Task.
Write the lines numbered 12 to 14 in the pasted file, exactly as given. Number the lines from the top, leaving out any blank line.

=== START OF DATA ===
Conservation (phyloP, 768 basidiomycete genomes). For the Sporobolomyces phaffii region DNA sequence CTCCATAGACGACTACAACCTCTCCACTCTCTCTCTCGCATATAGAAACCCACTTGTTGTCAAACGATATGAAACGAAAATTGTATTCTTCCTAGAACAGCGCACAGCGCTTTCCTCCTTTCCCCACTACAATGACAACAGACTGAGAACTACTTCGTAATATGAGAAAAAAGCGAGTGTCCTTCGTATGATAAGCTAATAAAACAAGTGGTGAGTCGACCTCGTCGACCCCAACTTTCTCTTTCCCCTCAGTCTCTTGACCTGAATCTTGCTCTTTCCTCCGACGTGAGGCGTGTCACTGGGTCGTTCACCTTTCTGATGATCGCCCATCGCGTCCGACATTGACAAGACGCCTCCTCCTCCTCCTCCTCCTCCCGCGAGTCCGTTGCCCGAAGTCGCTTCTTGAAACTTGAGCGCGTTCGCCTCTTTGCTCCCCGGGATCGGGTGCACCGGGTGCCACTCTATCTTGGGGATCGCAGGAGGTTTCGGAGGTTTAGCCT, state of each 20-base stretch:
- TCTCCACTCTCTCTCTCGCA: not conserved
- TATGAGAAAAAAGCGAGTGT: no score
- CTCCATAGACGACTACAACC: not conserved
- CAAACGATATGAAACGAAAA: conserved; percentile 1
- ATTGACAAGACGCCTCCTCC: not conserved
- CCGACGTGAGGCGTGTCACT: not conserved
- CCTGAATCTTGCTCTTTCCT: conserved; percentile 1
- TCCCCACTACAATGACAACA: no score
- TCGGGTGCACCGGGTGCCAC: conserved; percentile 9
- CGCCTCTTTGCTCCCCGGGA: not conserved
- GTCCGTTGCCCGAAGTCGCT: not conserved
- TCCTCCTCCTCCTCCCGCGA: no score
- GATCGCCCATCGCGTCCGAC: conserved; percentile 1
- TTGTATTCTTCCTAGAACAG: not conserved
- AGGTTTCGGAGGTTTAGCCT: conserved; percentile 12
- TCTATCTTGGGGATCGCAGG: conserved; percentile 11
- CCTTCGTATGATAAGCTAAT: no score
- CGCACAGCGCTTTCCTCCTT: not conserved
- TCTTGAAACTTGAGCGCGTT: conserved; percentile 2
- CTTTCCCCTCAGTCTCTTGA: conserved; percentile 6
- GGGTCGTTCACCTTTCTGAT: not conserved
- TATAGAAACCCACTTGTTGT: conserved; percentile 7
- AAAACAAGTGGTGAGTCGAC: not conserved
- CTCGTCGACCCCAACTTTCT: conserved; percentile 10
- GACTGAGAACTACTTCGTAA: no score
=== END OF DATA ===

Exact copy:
- GTCCGTTGCCCGAAGTCGCT: not conserved
- TCCTCCTCCTCCTCCCGCGA: no score
- GATCGCCCATCGCGTCCGAC: conserved; percentile 1